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What is Ketamine Therapy? The Process, The Risks, and Complementary Lab Testing

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What is Ketamine Therapy? The Process, The Risks, and Complementary Lab Testing

Ketamine use can be a dividing topic depending on the circle you’re in. The word brings up a multitude of different reactions, such as – is it safe? Is it addictive? And even more commonly – isn’t it a horse tranquilizer? 

While veterinarians do use the drug as an anesthetic, it is used in a variety of animals and in humans as well. Most recently, it has been gaining traction as an effective treatment for conditions such as depression.

In this article, we will take an unbiased look at what ketamine therapy is, what the process of ketamine therapy looks like, and what lab testing can help support an individualized treatment plan.


What is Ketamine Therapy?

Ketamine therapy is an approach in treatment that utilizes minimal amounts of ketamine, a dissociative anesthetic substance, for managing a range of mental health disorders such as resistant depression, anxiety-related disorders, and post-traumatic stress disorder (PTSD). First created in the 1960s, ketamine initially served as an anesthetic for both people and animals. The medical industry applauded its superb pain-relief qualities, and it was heavily employed for surgical anesthesia during the Vietnam War (1). 

As time passed, the potential of ketamine in the realm of mental health treatment was uncovered by researchers. Over the last twenty years, it has been proven that lower-than-anesthetic doses of ketamine exhibit swift and enduring antidepressant impacts. There's growing research indicating the beneficial effects of ketamine across various psychiatric disorders. Ketamine functions by inhibiting the N-methyl-D-aspartate (NMDA) receptor's activity, a brain receptor that plays a pivotal role in modulating mood, cognition, and the perception of pain. It's been reported by numerous patients that they notice a positive shift in their symptoms within a few hours or days following the therapy (2). 

Typically, ketamine therapy is provided via injections or infusions in clinics that specialize in this form of treatment. While it's not officially FDA-endorsed for treating mental health disorders, "sub-anesthetic" doses of ketamine are administered "off-label" to address depression, pain, and other mental health/substance use problems. It's crucial to understand that ketamine therapy needs to be delivered and overseen by suitably trained medical personnel, like anesthesiologists, to guarantee safety and efficacy (2).  

What Are The Different Forms of Ketamine Administration?

There are several forms of ketamine administration, including intravenous (IV), intranasal, and oral.

Intravenous (IV) Administration: 

IV ketamine is typically administered in specialized clinics and involves injecting the medication directly into the bloodstream. This method allows for rapid onset of the drug's effects and precise control over the dosage. However, it requires medical supervision and can be more invasive than other methods.

Intranasal Administration: 

Intranasal ketamine is administered as a nasal spray, which is absorbed through the nasal mucosa. This method is less invasive than IV administration and has been approved by the FDA for use in treatment-resistant depression. Intranasal ketamine is typically administered in a supervised clinic setting to ensure safety and monitor the patient's response to the treatment.

Oral Administration: 

Oral ketamine is taken in the form of tablets or capsules. This method is less invasive than IV or intranasal administration and can be more convenient for patients. However, the bioavailability of oral ketamine is lower than that of IV or intranasal administration, which means that a higher dose may be required to achieve the desired therapeutic effects. Additionally, oral ketamine may have a slower onset of action compared to other methods.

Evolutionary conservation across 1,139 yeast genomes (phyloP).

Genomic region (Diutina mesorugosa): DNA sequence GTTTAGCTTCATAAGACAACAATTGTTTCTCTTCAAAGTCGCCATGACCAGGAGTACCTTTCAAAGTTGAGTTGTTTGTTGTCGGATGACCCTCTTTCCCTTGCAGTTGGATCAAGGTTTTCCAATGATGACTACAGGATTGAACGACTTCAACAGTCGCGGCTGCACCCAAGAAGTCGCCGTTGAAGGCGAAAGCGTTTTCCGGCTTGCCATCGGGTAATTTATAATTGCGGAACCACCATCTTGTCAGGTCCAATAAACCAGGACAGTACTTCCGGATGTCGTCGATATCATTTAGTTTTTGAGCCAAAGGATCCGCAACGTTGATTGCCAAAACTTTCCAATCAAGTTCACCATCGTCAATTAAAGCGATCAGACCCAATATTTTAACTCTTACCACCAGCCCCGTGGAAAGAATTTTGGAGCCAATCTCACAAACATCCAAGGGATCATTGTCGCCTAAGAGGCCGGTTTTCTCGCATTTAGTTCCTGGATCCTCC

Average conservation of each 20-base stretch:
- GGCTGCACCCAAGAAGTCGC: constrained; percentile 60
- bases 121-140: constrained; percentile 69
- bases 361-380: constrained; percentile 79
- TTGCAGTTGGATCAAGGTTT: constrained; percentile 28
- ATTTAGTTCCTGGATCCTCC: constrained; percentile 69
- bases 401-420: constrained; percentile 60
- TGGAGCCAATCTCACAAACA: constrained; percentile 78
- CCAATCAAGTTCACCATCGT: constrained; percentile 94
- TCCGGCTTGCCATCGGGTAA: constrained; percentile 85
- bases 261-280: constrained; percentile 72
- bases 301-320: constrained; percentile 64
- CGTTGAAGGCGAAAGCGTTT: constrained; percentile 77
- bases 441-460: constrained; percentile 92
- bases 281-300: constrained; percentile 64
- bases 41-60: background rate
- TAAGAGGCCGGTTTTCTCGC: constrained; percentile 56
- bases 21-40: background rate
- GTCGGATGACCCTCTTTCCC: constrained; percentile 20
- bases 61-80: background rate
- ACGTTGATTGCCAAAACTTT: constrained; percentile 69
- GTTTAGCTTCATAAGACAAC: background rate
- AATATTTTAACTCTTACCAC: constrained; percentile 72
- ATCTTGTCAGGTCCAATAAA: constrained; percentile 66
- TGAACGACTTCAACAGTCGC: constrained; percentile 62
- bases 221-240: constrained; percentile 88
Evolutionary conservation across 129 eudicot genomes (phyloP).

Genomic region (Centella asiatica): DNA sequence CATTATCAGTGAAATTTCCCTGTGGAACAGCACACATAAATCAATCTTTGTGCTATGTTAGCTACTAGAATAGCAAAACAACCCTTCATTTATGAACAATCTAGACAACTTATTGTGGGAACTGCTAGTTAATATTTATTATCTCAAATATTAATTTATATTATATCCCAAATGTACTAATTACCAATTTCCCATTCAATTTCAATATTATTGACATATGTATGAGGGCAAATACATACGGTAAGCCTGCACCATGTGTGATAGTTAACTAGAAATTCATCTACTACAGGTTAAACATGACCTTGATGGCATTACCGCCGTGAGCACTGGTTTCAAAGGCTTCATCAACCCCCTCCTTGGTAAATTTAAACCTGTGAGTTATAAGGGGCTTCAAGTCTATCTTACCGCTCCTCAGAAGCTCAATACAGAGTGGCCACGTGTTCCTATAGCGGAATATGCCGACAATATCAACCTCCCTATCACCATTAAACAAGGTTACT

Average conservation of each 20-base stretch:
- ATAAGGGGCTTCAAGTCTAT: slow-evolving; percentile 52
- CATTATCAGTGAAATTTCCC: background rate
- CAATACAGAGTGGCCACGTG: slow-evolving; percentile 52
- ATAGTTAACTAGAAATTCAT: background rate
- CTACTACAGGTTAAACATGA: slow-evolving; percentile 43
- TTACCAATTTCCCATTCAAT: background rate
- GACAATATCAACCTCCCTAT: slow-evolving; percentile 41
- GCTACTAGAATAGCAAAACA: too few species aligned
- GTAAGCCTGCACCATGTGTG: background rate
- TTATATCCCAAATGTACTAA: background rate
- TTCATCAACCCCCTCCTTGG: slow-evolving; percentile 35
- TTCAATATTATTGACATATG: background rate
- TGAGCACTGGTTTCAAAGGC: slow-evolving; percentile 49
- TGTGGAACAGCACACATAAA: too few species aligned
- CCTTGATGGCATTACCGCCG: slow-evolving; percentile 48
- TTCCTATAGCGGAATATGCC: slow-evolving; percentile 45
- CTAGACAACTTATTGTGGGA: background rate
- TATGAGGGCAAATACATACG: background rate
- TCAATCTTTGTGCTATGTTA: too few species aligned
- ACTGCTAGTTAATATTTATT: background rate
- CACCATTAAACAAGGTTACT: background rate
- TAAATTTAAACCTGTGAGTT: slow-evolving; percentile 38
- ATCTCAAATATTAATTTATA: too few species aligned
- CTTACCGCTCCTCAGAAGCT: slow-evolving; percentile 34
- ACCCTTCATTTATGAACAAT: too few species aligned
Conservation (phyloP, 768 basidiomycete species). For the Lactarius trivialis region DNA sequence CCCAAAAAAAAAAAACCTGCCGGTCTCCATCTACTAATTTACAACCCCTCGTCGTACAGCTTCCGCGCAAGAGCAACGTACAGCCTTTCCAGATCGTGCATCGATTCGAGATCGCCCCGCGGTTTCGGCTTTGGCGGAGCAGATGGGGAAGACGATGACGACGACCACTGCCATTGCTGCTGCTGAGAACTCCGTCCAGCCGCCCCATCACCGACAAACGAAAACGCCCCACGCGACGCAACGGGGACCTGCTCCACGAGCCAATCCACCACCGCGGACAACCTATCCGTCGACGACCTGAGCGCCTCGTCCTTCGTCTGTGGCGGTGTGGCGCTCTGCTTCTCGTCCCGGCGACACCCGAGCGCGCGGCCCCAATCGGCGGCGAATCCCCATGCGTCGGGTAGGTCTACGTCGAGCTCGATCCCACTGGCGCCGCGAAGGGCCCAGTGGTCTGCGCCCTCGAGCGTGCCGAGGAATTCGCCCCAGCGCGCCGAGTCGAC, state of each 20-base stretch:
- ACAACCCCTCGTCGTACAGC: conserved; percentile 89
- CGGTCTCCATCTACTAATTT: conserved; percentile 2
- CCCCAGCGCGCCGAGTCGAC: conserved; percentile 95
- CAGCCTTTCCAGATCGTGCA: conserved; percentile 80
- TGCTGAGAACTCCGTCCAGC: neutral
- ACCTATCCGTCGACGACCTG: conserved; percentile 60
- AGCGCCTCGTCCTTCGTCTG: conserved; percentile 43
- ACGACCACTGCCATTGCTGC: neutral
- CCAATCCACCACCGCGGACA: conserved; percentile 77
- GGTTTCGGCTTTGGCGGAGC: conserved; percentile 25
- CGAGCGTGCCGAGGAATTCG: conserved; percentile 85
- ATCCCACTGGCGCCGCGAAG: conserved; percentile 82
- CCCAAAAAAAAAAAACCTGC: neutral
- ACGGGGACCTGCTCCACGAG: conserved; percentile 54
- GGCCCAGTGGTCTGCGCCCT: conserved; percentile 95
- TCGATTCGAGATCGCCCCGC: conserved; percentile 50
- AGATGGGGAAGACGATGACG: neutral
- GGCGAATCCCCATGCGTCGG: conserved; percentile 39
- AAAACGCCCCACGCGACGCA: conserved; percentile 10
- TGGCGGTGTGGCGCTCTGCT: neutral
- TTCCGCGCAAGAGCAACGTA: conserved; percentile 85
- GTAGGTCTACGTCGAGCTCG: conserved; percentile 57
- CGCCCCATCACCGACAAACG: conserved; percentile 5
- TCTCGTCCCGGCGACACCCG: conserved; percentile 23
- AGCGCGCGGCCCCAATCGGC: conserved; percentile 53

Each form of ketamine administration has its advantages and disadvantages, and the choice of method depends on factors such as the patient's specific condition, the desired therapeutic effects, and the patient's preferences.

What Are The Benefits of Ketamine Therapy?

Ketamine therapy has shown promising results in providing rapid and effective relief from treatment-resistant depression. In a study, more than half of the participants with depression who did not respond to antidepressants experienced an improvement in their symptoms after receiving twice-weekly ketamine infusions. Ketamine is believed to reactivate existing connections and grow new ones in the brain, helping to alleviate depressive symptoms.

In addition to its antidepressant effects, ketamine therapy has shown the potential to improve mood, cognition, and overall mental well-being. It has been found to "reshape" the brain, potentially explaining why antidepressant medications that did not work in the past may become effective after ketamine therapy (11). 

Ketamine therapy has also demonstrated promising results in treating anxiety disorders, bipolar disorder, and post-traumatic stress disorder (PTSD). Although more research is needed, ketamine's ability to block NMDA receptor signals and create new pathways in the brain may contribute to its effectiveness in treating these conditions. A detailed structural analysis has revealed the mechanisms by which ketamine inhibits NMDA receptors, which may play a role in its antidepressant effects. Additionally, ketamine may activate neuroplasticity- and synaptogenesis-relevant signaling pathways, which could help rebalance the excitatory/inhibitory transmission and restore neural network integrity that is compromised in depression.

Moreover, ketamine therapy has potential as an alternative treatment for chronic pain and migraines. In a systematic review, subcutaneously administered ketamine showed statistically significant relief over saline placebo for acute migraine, and intranasal ketamine significantly reduced pain scores in chronic migraineurs. Ketamine's analgesic effects are thought to be due to its inhibition of the N-methyl-D-aspartate receptor, among other mechanisms.

What Does the Ketamine Therapy Process Look Like?  

The ketamine therapy process typically involves several steps, including initial consultation, a personalized treatment plan, therapy sessions, and a supportive therapeutic environment during those sessions.